Reply To: Policy of Engaged Neutrality

Welcome Forums NSN Forum General Discussion Policy of Engaged Neutrality Reply To: Policy of Engaged Neutrality

John Capecci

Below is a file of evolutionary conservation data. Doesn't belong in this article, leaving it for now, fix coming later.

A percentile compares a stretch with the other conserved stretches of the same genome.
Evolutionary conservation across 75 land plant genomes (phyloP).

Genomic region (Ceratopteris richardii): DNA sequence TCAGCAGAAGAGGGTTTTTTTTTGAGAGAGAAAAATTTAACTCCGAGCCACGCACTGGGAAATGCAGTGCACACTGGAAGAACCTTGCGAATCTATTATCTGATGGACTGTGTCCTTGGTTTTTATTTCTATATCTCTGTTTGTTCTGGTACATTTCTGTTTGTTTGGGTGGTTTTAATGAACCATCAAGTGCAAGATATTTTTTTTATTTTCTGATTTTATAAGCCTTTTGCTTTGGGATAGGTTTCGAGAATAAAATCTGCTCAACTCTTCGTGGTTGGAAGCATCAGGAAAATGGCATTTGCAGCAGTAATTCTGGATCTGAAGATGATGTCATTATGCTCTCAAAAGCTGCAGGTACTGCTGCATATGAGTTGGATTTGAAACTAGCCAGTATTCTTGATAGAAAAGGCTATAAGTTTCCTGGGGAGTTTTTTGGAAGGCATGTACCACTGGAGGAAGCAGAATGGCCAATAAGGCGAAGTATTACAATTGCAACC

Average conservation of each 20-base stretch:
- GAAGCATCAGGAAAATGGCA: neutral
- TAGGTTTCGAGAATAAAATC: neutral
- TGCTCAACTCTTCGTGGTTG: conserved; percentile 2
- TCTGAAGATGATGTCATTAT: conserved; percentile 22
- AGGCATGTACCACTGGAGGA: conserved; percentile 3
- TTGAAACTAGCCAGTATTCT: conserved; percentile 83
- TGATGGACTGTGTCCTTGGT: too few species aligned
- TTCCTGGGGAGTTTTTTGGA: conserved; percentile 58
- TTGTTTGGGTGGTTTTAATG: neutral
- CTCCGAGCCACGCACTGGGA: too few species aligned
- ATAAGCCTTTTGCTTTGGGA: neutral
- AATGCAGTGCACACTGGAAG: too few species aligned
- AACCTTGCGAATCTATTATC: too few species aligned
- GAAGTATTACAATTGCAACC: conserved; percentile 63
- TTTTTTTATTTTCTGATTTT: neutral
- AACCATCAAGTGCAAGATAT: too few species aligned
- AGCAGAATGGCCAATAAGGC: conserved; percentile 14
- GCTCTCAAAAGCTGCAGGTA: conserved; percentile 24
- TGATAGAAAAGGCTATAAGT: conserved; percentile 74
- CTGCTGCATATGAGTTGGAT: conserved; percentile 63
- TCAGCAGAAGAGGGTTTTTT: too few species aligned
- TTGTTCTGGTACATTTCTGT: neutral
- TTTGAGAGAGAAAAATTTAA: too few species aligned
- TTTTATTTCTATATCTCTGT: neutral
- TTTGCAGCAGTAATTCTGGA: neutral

As a new member of NSN, I appreciate the organizational leadership creating this opportunity for respectful dialogue, and I read with great interest the views of members who’ve chosen to comment here. I do not, however, agree with taking the stance of “engaged neutrality,” and feel it implies support for Georgia’s oppressive and sexist legislation; holding the summit in Georgia would, as well. Rather than repeating the good arguments already made above, I’ll simply say that I, too, 100% agree with mburch and those responses that point out the failure of neutrality in the face of human rights issues. Though NSN’s intent for this forum is “NOT to debate the political issues, rather … to discuss the Policy of Engaged Neutrality,” I cannot separate the two. To discuss engaged neutrality requires us to position ourselves in relationship to the issue, as many have here. Again, because “engaged neutrality” is problematic when it comes to serious issues of human rights, attempting to limit discussion here only to the stance of engaged neutrality feels to me like a stance in itself, one that downplays the significance of this legislative act——even this broader historical moment. I and other members contend: “Neutrality is not an option because this legislation is wrong.” Do other NSN members feel, but have not expressed plainly here, that “Neutrality is a fair option because this legislation is right”? To my mind, that’s the supposedly apolitical corner into which “engaged neutrality” paints us. As others have noted, a more direct question——“How do NSN members feel about this act of legislation?” or “Does the recent legislation clash with fundamental values of NSN?”——might prove more instructive for future decision- and policy-making, as well as to the limits of organizational disengagement. Finally, I’m also interested in what differences this discussion raises among members regarding the cultural importance and power(s) of stories. I, for one, feel that not acknowledging the cultural narratives NSN would be tacitly condoning——about women, about reproductive rights, about power——implies a naïve and limited view of the force of storytelling. Meanwhile, I look forward to learning from and contributing to the NSN community, and discerning whether or not the organization is one in which I will continue as a member.

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